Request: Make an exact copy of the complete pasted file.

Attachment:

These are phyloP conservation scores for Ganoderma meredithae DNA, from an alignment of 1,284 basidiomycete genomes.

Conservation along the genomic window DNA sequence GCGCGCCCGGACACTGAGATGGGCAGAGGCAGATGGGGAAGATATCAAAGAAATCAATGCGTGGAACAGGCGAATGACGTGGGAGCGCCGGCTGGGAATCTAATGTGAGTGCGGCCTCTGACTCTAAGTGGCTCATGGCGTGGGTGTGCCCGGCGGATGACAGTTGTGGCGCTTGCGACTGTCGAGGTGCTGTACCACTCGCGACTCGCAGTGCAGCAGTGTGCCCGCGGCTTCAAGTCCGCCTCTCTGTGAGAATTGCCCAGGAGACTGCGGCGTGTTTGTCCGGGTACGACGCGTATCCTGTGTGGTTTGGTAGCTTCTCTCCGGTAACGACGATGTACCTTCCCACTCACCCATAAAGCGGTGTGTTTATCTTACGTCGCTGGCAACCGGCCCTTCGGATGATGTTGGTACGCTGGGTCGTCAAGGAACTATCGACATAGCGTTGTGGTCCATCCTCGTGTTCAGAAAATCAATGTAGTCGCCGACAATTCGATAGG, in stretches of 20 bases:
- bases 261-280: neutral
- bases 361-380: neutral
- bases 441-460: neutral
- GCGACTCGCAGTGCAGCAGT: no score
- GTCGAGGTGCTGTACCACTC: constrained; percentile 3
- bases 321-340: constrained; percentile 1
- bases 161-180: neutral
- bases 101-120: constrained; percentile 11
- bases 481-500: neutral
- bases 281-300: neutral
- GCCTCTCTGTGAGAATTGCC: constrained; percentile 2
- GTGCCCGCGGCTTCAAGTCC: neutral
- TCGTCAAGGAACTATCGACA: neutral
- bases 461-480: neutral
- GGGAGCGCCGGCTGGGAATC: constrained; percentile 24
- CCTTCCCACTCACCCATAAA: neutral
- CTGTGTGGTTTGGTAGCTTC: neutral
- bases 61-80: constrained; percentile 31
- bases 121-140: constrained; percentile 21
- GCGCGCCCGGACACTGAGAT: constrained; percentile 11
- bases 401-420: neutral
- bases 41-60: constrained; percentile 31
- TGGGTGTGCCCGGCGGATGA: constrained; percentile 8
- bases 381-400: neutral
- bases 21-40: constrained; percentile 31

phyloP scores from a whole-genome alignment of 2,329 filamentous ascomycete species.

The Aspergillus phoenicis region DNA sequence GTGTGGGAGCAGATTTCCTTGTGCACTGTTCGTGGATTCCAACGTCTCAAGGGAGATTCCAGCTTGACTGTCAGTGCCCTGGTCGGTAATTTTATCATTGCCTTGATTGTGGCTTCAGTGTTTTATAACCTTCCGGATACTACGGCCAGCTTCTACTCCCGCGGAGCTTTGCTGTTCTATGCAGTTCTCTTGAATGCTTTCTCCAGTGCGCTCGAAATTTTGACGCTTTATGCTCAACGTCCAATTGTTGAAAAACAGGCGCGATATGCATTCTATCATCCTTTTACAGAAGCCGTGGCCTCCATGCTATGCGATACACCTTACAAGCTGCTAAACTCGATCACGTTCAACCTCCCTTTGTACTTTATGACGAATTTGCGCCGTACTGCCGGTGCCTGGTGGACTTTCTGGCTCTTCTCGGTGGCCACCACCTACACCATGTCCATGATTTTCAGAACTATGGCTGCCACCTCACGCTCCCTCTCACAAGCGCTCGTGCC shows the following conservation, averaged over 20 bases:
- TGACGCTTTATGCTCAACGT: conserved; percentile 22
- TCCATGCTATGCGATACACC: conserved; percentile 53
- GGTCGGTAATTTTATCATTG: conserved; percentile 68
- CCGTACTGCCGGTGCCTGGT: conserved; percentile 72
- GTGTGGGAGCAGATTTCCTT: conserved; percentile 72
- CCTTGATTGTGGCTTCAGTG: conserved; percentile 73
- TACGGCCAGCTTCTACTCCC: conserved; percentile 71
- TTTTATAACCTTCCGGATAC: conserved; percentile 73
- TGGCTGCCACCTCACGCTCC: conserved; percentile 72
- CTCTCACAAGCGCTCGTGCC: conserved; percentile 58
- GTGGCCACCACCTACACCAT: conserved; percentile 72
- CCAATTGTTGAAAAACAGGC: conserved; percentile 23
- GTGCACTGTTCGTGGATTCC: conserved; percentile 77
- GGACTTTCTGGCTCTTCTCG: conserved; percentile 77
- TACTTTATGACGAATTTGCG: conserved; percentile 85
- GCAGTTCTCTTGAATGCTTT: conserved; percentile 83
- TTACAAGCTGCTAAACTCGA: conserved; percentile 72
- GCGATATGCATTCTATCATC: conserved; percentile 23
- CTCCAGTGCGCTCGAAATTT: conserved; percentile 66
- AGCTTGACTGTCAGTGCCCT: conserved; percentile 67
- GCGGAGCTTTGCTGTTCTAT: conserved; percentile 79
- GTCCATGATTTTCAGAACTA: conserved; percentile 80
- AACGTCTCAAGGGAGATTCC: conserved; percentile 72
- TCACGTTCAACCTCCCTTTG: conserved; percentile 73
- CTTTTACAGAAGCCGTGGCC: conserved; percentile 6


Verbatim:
These are phyloP conservation scores for Ganoderma meredithae DNA, from an alignment of 1,284 basidiomycete genomes.

Conservation along the genomic window DNA sequence GCGCGCCCGGACACTGAGATGGGCAGAGGCAGATGGGGAAGATATCAAAGAAATCAATGCGTGGAACAGGCGAATGACGTGGGAGCGCCGGCTGGGAATCTAATGTGAGTGCGGCCTCTGACTCTAAGTGGCTCATGGCGTGGGTGTGCCCGGCGGATGACAGTTGTGGCGCTTGCGACTGTCGAGGTGCTGTACCACTCGCGACTCGCAGTGCAGCAGTGTGCCCGCGGCTTCAAGTCCGCCTCTCTGTGAGAATTGCCCAGGAGACTGCGGCGTGTTTGTCCGGGTACGACGCGTATCCTGTGTGGTTTGGTAGCTTCTCTCCGGTAACGACGATGTACCTTCCCACTCACCCATAAAGCGGTGTGTTTATCTTACGTCGCTGGCAACCGGCCCTTCGGATGATGTTGGTACGCTGGGTCGTCAAGGAACTATCGACATAGCGTTGTGGTCCATCCTCGTGTTCAGAAAATCAATGTAGTCGCCGACAATTCGATAGG, in stretches of 20 bases:
- bases 261-280: neutral
- bases 361-380: neutral
- bases 441-460: neutral
- GCGACTCGCAGTGCAGCAGT: no score
- GTCGAGGTGCTGTACCACTC: constrained; percentile 3
- bases 321-340: constrained; percentile 1
- bases 161-180: neutral
- bases 101-120: constrained; percentile 11
- bases 481-500: neutral
- bases 281-300: neutral
- GCCTCTCTGTGAGAATTGCC: constrained; percentile 2
- GTGCCCGCGGCTTCAAGTCC: neutral
- TCGTCAAGGAACTATCGACA: neutral
- bases 461-480: neutral
- GGGAGCGCCGGCTGGGAATC: constrained; percentile 24
- CCTTCCCACTCACCCATAAA: neutral
- CTGTGTGGTTTGGTAGCTTC: neutral
- bases 61-80: constrained; percentile 31
- bases 121-140: constrained; percentile 21
- GCGCGCCCGGACACTGAGAT: constrained; percentile 11
- bases 401-420: neutral
- bases 41-60: constrained; percentile 31
- TGGGTGTGCCCGGCGGATGA: constrained; percentile 8
- bases 381-400: neutral
- bases 21-40: constrained; percentile 31

phyloP scores from a whole-genome alignment of 2,329 filamentous ascomycete species.

The Aspergillus phoenicis region DNA sequence GTGTGGGAGCAGATTTCCTTGTGCACTGTTCGTGGATTCCAACGTCTCAAGGGAGATTCCAGCTTGACTGTCAGTGCCCTGGTCGGTAATTTTATCATTGCCTTGATTGTGGCTTCAGTGTTTTATAACCTTCCGGATACTACGGCCAGCTTCTACTCCCGCGGAGCTTTGCTGTTCTATGCAGTTCTCTTGAATGCTTTCTCCAGTGCGCTCGAAATTTTGACGCTTTATGCTCAACGTCCAATTGTTGAAAAACAGGCGCGATATGCATTCTATCATCCTTTTACAGAAGCCGTGGCCTCCATGCTATGCGATACACCTTACAAGCTGCTAAACTCGATCACGTTCAACCTCCCTTTGTACTTTATGACGAATTTGCGCCGTACTGCCGGTGCCTGGTGGACTTTCTGGCTCTTCTCGGTGGCCACCACCTACACCATGTCCATGATTTTCAGAACTATGGCTGCCACCTCACGCTCCCTCTCACAAGCGCTCGTGCC shows the following conservation, averaged over 20 bases:
- TGACGCTTTATGCTCAACGT: conserved; percentile 22
- TCCATGCTATGCGATACACC: conserved; percentile 53
- GGTCGGTAATTTTATCATTG: conserved; percentile 68
- CCGTACTGCCGGTGCCTGGT: conserved; percentile 72
- GTGTGGGAGCAGATTTCCTT: conserved; percentile 72
- CCTTGATTGTGGCTTCAGTG: conserved; percentile 73
- TACGGCCAGCTTCTACTCCC: conserved; percentile 71
- TTTTATAACCTTCCGGATAC: conserved; percentile 73
- TGGCTGCCACCTCACGCTCC: conserved; percentile 72
- CTCTCACAAGCGCTCGTGCC: conserved; percentile 58
- GTGGCCACCACCTACACCAT: conserved; percentile 72
- CCAATTGTTGAAAAACAGGC: conserved; percentile 23
- GTGCACTGTTCGTGGATTCC: conserved; percentile 77
- GGACTTTCTGGCTCTTCTCG: conserved; percentile 77
- TACTTTATGACGAATTTGCG: conserved; percentile 85
- GCAGTTCTCTTGAATGCTTT: conserved; percentile 83
- TTACAAGCTGCTAAACTCGA: conserved; percentile 72
- GCGATATGCATTCTATCATC: conserved; percentile 23
- CTCCAGTGCGCTCGAAATTT: conserved; percentile 66
- AGCTTGACTGTCAGTGCCCT: conserved; percentile 67
- GCGGAGCTTTGCTGTTCTAT: conserved; percentile 79
- GTCCATGATTTTCAGAACTA: conserved; percentile 80
- AACGTCTCAAGGGAGATTCC: conserved; percentile 72
- TCACGTTCAACCTCCCTTTG: conserved; percentile 73
- CTTTTACAGAAGCCGTGGCC: conserved; percentile 6